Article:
Help us reach $1,000,000! Match My Donation
Explore immunotherapy discoveries, treatment approvals and milestones.
See Our Breakthroughs
Working to make a difference in the lives of all affected by cancer.
Learn About Our Work
Learn more about this revolutionary cancer treatment.
Understand the Basics
Find clinical trials that match your diagnosis, stage and treatment history.
Meet the CRI scientists committed to the development of immunotherapy.
Michael Rose was diagnosed with stage 4 Diffuse large B–cell lymphoma (DLBCL), an aggressive form of non-Hodgkin lymphoma, in 2008. “It’s the ultimate scare,” he said. After treatment with a B cell-smiting immunotherapy called rituximab (Rituxan®), in combination with chemotherapy and a stem cell transplant, Michael is cancer-free. The 46-year-old financier says his experience with the disease led to “an awakening”: not only did it inspire him to prioritize his relationship with his wife and family, it also inspired a thirst for adventure.
TheAnswertoCancer (TheA2C) spoke with Michael about his battle with cancer, as well as his new daredevil hobbies.
I found out in February of 2008 that I had lymphoma. I started feeling not quite normal in November 2007. I knew something was pretty wrong because of the tiredness I was feeling and the fact that I was losing weight pretty rapidly. I went in to the doctor in December 2007, and they started running various tests to try to determine what this might be. There was a 30- to 45-day waiting period, and I told the doctor to just call me with the diagnosis, because my preference was just to know as soon as possible. I was actually sitting at work when I found out, which was a little odd. Of course, I called my wife immediately, and then my boss, who knew something was not right either. I was not looking well or feeling well at all.
Luckily, for this particular type of cancer there was a pretty standard treatment called R-CHOP—Rituxan is the “R” and then the other letters stand for four other chemotherapy drugs. We talked about doing six rounds of R-CHOP chemotherapy and then, after three or four treatments, I would get a PET scan to see if it had slowed down or looked like it was heading towards remission.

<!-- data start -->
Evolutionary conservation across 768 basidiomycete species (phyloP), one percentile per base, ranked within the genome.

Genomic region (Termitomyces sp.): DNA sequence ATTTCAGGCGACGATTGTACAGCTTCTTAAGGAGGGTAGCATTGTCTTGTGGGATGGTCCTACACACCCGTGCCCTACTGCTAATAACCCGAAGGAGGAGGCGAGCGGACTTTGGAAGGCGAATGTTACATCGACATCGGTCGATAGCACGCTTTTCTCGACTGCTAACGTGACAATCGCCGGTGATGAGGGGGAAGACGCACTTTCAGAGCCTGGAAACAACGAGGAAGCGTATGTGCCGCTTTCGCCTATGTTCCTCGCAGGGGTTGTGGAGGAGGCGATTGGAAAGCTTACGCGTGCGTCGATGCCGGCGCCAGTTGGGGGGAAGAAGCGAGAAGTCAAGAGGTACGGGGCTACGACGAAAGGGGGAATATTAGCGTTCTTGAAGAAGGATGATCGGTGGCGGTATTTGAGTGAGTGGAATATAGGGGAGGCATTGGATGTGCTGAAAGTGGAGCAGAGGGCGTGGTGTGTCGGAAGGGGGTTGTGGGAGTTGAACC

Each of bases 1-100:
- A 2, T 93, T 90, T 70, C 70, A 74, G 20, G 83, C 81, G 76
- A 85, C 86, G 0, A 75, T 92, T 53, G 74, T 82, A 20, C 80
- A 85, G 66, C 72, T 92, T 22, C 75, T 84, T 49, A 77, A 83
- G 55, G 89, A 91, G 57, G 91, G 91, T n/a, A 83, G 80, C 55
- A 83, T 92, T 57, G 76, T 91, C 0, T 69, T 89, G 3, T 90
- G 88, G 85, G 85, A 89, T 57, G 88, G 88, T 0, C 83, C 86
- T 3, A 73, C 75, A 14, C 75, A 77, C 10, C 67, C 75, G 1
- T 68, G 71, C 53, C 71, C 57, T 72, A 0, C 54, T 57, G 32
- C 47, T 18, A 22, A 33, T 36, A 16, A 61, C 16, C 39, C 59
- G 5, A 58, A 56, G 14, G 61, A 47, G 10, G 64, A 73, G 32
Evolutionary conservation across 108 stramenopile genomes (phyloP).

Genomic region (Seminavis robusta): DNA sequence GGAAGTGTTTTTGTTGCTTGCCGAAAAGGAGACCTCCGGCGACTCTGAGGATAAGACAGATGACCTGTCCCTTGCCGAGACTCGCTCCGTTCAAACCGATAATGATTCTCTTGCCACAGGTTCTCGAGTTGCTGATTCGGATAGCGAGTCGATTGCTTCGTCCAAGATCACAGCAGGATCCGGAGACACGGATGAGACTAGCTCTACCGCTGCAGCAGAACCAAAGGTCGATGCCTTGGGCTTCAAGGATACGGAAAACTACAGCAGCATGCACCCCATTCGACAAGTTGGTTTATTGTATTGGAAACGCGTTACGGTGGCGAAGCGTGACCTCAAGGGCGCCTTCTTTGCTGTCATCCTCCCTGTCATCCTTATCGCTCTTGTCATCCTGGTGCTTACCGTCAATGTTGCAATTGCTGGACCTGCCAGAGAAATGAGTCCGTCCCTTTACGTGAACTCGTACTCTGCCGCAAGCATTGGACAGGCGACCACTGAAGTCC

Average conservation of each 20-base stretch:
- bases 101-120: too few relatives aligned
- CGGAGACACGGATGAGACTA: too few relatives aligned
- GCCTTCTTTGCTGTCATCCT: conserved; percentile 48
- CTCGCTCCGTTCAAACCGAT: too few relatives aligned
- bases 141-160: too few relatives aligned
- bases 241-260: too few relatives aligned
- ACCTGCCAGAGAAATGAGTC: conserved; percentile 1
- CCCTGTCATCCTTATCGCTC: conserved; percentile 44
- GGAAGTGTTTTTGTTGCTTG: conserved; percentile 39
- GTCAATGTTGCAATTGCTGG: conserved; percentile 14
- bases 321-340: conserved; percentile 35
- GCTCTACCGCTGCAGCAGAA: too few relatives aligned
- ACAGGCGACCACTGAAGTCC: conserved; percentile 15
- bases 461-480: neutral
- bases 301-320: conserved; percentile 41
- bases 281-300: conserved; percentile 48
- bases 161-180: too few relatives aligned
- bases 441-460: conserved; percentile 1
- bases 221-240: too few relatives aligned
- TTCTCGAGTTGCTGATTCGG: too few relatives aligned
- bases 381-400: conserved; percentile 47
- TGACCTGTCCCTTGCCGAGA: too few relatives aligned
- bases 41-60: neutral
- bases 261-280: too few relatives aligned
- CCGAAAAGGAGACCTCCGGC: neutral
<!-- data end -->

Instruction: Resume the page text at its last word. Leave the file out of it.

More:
They give you the treatments every three weeks with this type of lymphoma, and between the first and second treatment, it was pretty rough. I went through a typical response to intensive chemotherapy initially and felt tired, sick, a lot of other physical things. By the time I started getting into the second and third rounds, I think the treatment was starting to work on the cancer, and I actually started to feel quite a bit better. I actually returned to work after the fourth treatment. So I did start to progressively feel better and feel less of the side effects related to chemotherapy drugs and Rituxan.
Always be focused on where you're going to get to, and you'll get there. The end goal for me was getting back to a normal life, and then trying to check out some things that I hadn't done before. Some of the things that we've done over the last four years, I think, “Wow, I may have never even considered doing some of those had I not been through all of this.”
Provide guidance and encouragement to others going through their journey with cancer immunotherapy treatment.
*Immunotherapy results may vary from patient to patient.
Cancer Research Institute | National Headquarters
29 Broadway, 4th Floor | New York, NY 10006-3111
(800) 992-2623(212) 832-9376Staff Directory
Trusted consumer watchdog organizations make it a little easier to decide where to give this holiday season with lists of reputable charitable organizations.
Jeopardy! host Alex Trebek will make a special announcement on Tuesday, November 7th.